Arson is defined as the will full and malicious burning or charring of property. There are many types of arson crimes, including setting fire to one’s property with fraudulent intent–such as to collect insurance money. While the majority of arson crimes involve damage to buildings, arson can also be committed by a person who sets fire to forest land or a boat. Arson statutes typically classify arson as a felony due to the potential to cause injuries or death.
Degrees of Arson
Many states recognize differing degrees of arson, based on such factors as whether the building was occupied and whether insurance fraud was intended. Less serious arson cases may result in minor punishments, while other arson cases may result in the death penalty. Arson is handled in various courts throughout the U.S. in many different ways.
Many states classify arson crimes into different categories or degrees. More serious categories or degrees of arson will result in stricter punishments. Setting fire to an occupied building, for instance, can result in a more severe arson charge than setting fire to an abandoned barn in the countryside.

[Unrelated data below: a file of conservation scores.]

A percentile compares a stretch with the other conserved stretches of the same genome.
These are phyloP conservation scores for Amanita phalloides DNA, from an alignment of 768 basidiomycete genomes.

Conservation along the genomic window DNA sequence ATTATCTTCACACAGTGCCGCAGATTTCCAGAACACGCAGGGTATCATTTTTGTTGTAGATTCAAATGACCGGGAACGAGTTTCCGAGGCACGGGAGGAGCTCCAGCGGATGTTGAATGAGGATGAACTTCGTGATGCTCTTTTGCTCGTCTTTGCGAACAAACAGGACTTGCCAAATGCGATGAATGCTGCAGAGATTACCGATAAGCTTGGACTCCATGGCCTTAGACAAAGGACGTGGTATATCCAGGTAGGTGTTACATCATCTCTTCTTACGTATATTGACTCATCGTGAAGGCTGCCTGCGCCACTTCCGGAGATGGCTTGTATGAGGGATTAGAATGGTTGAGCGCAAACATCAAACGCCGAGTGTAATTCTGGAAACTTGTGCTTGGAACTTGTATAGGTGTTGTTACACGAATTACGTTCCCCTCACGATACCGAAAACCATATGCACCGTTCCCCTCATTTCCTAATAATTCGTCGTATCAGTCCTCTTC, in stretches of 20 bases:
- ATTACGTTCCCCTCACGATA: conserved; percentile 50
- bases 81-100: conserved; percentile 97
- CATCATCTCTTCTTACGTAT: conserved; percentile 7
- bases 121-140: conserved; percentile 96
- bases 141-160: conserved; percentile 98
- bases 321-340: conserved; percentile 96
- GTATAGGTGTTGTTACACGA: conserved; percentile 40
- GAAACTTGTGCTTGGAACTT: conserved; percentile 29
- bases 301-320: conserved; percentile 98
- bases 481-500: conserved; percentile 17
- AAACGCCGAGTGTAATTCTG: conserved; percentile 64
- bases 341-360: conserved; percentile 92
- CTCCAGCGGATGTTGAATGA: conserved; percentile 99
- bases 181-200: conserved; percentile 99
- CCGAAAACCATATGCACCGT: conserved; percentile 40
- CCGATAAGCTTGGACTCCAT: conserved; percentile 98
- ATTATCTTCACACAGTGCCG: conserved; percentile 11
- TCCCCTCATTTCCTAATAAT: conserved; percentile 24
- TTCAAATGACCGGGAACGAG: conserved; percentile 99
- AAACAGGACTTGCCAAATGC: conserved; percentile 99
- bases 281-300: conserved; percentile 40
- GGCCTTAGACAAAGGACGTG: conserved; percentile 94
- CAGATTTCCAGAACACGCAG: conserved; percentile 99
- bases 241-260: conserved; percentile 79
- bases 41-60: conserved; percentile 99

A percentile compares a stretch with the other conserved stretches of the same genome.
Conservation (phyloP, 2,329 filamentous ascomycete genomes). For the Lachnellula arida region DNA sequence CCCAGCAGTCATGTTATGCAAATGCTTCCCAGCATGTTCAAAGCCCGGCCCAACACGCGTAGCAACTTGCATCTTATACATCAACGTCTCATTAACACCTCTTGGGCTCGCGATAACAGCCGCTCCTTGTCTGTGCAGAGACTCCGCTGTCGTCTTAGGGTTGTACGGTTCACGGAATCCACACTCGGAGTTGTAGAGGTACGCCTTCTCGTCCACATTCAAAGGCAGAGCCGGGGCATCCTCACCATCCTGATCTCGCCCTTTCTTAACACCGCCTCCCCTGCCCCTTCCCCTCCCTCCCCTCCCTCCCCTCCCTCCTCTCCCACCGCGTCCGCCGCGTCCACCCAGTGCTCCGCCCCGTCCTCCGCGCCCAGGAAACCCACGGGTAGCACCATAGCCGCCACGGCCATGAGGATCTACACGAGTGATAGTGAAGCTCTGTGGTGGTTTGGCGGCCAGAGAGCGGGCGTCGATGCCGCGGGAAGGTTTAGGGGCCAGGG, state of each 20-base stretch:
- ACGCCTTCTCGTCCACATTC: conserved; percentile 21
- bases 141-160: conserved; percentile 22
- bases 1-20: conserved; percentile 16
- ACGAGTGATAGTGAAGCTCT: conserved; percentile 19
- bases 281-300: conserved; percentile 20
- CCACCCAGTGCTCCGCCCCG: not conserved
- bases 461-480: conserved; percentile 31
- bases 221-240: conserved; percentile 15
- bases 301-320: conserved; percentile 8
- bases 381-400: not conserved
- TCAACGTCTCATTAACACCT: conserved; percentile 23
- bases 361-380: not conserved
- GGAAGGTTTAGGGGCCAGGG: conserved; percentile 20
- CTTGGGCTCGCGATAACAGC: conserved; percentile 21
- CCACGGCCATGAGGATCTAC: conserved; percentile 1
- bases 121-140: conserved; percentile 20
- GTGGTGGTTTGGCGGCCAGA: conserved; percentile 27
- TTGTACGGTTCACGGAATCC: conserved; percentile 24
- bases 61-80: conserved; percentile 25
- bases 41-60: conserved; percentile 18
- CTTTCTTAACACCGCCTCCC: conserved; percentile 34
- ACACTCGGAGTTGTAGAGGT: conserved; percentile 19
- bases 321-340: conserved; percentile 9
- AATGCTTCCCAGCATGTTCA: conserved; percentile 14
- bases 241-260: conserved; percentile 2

Arson is investigated by elite law enforcement units using the most advanced chemical analyses to locate the point of origin of a fire. Law enforcement can take months or years to fully investigate before a case is charged. Law enforcement looks at the motivation behind the crime of arson. Arson occurs in domestic violence cases, to hide another crime including murder and for financial gain.
Arson and Insurance Fraud
In many instances, people will engage in arson to commit insurance fraud and get quick money. Indeed, a person who sets fire to their own property can face arson charges. For example, assume Alice has a $1 million fire insurance policy on a falling apart building that would be worth half of that if she tried to sell it. If Bob burns the warehouse down and then tries to collect the proceeds of the insurance policy, Bob can be found guilty of both arson and insurance fraud.